Jagat Ram vs Varinder Prakash on 22 March, 2006
Author: B Singh
Bench: B Singh, A Kabir
Appeal (civil) 1558 of 1999
DATE OF JUDGMENT: 22/03/2006
B.P. Singh & Altamas Kabir
B.P. Singh, J.
This appeal by special leave is directed against the judgment and order dated 3.10.1997 of the Single Judge of the High Court of Himachal Pradesh, Shimla in regular second appeal no. 410 of 1991. The appellant before us is the plaintiff whose suit for possession was dismissed by the High Court holding that the suit was barred by limitation. The correctness of the judgment is impugned before us.
The facts not in dispute are as follows:
One Sunder, owner of the suit land, died leaving behind his widow Smt. Kirpi and two daughters, namely Smt. Manshan and Smt. Sita Devi. The appellant-plaintiff, namely Jagat Ram, is the son of Smt. Manshan while Varinder Prakash claimed to be son of Smt. Sita Devi but adopted by Smt. Kirpi – widow of Sunder.
Sunder had executed, during his life time, a gift deed on 23.6.1920 in favour of his daughter Smt. Manshan (mother of the plaintiff). He died on 17.9.1941. On 3rd August, 1945, Smt. Kirpi, widow of Sunder, filed suit against Smt. Manshan which finally resulted into a compromise to the effect that Smt. Kirpi will enjoy the suit property as long as she was alive and after her death the properly will be inherited by her daughter Manshan. It appears that on 23.8.1958, Smt. Kirpi executed an adoption deed in favour her second daughter’s son, namely Varinder Prakash – defendant and also executed gift deed in his favour. Smt. Manshan, mother of the plaintiff, filed a suit on 27.5.1959 for cancellation of the gift deed and for a declaration that the adoption was illegal. The suit was decreed by the Trial Court on 16.1.1960. On 5.9.1967, Smt. Kirpi, widow of Sunder, died. The decree obtained by Smt. Manshan was ultimately challenged in Letters Patent Appeal before the High Court by the defendant, which was dismissed on 18.11.1981.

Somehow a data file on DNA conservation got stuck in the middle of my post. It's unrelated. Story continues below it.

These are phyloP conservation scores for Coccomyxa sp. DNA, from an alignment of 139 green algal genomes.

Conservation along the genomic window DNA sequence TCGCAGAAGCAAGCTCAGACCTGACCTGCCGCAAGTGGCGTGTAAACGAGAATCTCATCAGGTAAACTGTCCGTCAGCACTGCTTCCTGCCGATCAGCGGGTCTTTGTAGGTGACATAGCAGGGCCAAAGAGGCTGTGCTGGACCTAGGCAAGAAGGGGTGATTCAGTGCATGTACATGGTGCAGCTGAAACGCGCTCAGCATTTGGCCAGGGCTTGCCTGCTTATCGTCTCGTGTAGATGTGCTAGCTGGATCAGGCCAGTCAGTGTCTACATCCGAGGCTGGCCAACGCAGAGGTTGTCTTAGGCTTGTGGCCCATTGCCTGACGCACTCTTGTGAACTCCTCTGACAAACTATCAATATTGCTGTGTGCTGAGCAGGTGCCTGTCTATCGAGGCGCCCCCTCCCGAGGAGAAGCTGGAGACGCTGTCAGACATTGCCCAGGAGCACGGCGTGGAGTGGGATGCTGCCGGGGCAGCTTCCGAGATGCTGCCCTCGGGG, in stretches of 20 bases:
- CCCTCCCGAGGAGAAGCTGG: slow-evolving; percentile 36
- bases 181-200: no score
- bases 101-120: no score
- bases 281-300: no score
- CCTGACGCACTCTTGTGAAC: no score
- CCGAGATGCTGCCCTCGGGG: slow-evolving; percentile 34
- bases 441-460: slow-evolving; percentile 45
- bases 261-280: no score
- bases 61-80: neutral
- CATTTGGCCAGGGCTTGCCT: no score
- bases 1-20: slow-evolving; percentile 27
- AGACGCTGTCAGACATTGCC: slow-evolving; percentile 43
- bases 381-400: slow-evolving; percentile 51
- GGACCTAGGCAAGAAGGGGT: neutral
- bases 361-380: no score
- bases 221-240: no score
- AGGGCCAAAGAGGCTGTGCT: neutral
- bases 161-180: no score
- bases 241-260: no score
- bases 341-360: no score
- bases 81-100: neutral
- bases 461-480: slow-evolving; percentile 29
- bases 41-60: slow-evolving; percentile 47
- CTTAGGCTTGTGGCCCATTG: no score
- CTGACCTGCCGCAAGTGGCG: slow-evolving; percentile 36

After the dismissal of the Letters Patent Appeal on 18.11.1981, Smt. Manshan filed the instant suit for recovery of possession of the suit land on 14.12.1982. The suit was dismissed by the Trial Court by judgment and decree dated 24.6.1986 holding that the suit was barred by limitation. However, the judgment and decree of the Trial Court was upset by the Additional District Judge by judgment and decree of 19th September, 1991. The aforesaid judgment and decree of the appellate Court was challenged before the High Court in the second appeal and the same was allowed by the High Court by its judgment dated 3rd October, 1997. The High Court held that under the compromise of 3rd August, 1945 a right was conceded in favour of Kirpi to enjoy the suit land during her life time. The High Court further held that Kirpi had no pre-existing right of maintenance, and therefore, the case was covered by Section 14(2) of the Hindu Succession Act and not by Section 14(1). However, the High Court held that the suit filed by the appellant-plaintiff on 14.12.1982 was barred by limitation since the widow had died on 5.9.1967 and the suit for possession was not filed within 12 years of her death.